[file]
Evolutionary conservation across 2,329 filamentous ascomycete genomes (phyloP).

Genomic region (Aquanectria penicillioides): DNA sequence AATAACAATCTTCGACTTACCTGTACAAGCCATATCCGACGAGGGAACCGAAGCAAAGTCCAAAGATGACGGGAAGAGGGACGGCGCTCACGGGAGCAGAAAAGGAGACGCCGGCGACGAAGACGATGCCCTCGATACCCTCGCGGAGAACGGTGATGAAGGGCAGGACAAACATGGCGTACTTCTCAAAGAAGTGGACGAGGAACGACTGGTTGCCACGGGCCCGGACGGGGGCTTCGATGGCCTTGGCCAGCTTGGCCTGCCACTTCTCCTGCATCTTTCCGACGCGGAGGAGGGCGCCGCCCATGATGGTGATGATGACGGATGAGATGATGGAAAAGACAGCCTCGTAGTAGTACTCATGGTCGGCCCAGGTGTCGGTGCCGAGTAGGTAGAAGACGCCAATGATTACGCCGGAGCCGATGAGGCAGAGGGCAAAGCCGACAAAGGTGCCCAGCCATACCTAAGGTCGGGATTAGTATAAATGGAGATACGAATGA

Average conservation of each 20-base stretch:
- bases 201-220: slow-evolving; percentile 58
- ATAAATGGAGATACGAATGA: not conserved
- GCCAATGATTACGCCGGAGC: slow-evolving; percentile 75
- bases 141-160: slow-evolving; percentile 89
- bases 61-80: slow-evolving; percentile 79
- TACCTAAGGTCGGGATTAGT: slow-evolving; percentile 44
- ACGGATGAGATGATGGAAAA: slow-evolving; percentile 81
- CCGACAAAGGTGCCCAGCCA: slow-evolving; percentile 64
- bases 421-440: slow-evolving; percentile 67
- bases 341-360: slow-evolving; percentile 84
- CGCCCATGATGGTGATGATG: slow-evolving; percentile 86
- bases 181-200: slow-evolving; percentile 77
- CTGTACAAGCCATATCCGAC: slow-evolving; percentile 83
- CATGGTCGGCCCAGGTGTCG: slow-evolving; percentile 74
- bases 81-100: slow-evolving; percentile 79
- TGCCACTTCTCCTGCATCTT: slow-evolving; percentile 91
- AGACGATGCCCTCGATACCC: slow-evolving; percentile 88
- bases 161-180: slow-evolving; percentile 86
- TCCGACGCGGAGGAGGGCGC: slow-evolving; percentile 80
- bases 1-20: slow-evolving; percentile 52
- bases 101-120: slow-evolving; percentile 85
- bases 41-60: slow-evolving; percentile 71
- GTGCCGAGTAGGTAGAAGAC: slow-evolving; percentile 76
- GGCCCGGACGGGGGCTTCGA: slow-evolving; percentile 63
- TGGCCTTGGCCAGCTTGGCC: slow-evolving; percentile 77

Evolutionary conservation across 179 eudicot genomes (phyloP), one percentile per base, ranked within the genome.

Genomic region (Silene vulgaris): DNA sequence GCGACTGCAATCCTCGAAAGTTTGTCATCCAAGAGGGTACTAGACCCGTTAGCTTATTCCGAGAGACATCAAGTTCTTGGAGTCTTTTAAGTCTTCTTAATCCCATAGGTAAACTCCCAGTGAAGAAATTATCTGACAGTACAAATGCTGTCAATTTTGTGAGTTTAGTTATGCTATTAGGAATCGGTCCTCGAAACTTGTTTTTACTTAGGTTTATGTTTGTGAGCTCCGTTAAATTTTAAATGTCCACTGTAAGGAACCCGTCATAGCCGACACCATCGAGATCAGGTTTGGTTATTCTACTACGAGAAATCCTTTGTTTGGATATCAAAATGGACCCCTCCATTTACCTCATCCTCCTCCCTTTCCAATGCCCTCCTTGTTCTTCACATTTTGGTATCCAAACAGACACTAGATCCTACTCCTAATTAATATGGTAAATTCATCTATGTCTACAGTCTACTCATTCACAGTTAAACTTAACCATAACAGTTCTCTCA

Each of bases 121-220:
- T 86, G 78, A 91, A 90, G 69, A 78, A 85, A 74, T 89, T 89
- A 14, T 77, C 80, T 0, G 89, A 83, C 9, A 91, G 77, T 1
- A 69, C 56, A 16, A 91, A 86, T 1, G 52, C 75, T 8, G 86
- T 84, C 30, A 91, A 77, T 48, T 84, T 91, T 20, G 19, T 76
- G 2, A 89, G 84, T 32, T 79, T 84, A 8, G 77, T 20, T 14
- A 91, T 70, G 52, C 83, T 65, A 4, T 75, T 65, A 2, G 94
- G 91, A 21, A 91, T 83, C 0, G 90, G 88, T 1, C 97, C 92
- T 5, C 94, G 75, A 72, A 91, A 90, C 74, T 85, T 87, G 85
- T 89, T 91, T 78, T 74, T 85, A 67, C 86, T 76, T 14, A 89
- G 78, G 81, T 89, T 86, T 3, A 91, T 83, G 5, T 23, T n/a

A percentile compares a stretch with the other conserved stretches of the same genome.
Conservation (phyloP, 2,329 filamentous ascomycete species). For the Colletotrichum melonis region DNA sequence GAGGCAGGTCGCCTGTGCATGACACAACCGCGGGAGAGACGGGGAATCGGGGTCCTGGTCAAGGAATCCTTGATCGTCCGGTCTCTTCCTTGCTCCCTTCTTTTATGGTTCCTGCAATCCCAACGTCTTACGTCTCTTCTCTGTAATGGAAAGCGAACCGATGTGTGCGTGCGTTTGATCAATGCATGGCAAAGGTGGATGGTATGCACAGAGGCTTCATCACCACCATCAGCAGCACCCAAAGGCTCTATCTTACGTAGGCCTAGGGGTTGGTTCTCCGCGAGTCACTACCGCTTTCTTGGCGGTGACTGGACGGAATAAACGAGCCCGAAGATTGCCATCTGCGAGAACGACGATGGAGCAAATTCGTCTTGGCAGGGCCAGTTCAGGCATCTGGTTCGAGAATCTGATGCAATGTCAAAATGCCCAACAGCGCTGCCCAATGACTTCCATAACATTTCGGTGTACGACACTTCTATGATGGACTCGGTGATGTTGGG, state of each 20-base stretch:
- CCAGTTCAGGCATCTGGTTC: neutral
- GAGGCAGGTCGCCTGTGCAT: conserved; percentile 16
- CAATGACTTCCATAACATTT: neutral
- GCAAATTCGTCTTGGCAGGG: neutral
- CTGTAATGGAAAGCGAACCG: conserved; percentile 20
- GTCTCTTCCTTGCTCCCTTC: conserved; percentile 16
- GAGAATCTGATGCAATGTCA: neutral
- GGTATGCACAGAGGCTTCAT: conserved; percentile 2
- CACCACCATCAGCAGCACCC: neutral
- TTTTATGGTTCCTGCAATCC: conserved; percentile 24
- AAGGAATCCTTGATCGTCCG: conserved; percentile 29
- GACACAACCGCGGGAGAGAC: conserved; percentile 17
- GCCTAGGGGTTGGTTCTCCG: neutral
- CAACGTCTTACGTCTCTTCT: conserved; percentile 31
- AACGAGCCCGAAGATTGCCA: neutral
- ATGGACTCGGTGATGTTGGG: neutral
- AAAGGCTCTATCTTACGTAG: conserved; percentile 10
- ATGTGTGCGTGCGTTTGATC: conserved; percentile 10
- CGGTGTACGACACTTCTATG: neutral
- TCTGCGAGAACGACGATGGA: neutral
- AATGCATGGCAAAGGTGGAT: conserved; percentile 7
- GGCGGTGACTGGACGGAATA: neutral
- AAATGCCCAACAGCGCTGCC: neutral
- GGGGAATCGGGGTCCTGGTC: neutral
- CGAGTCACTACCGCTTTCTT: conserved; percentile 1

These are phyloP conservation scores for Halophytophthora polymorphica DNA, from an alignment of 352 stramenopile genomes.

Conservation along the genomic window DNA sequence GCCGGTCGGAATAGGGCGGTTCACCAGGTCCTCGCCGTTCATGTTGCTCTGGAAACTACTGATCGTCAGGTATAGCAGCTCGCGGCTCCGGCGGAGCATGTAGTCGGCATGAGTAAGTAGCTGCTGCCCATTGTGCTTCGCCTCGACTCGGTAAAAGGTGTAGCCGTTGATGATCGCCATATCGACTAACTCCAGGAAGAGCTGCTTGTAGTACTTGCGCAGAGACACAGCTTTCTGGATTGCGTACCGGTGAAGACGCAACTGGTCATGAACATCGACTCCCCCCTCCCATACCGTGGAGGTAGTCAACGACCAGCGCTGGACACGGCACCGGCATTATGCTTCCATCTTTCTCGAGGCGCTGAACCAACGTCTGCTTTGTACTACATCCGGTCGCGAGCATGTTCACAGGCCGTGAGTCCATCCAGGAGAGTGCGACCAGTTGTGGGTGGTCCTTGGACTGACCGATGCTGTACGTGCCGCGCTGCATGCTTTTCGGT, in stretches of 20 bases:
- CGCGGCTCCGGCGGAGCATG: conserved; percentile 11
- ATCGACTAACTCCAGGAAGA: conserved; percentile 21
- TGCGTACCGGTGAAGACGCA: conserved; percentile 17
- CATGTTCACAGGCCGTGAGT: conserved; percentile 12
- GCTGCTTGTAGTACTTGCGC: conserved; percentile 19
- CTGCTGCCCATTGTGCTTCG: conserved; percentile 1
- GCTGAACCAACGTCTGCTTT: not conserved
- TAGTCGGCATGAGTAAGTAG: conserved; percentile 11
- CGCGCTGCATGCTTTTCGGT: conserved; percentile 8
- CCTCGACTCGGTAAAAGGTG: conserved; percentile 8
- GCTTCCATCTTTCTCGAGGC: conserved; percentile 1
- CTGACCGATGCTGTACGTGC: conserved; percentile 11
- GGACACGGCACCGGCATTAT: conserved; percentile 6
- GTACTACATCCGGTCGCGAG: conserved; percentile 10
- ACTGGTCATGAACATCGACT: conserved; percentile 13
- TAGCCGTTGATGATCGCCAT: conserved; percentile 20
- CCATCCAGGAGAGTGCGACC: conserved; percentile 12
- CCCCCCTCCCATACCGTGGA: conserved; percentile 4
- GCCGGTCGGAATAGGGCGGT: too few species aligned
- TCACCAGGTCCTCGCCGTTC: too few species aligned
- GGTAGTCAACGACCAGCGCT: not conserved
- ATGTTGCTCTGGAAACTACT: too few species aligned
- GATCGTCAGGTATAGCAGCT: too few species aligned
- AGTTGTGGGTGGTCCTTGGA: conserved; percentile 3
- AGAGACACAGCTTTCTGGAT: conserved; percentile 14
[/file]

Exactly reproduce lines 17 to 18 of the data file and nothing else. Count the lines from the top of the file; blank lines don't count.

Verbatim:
- CATGGTCGGCCCAGGTGTCG: slow-evolving; percentile 74
- bases 81-100: slow-evolving; percentile 79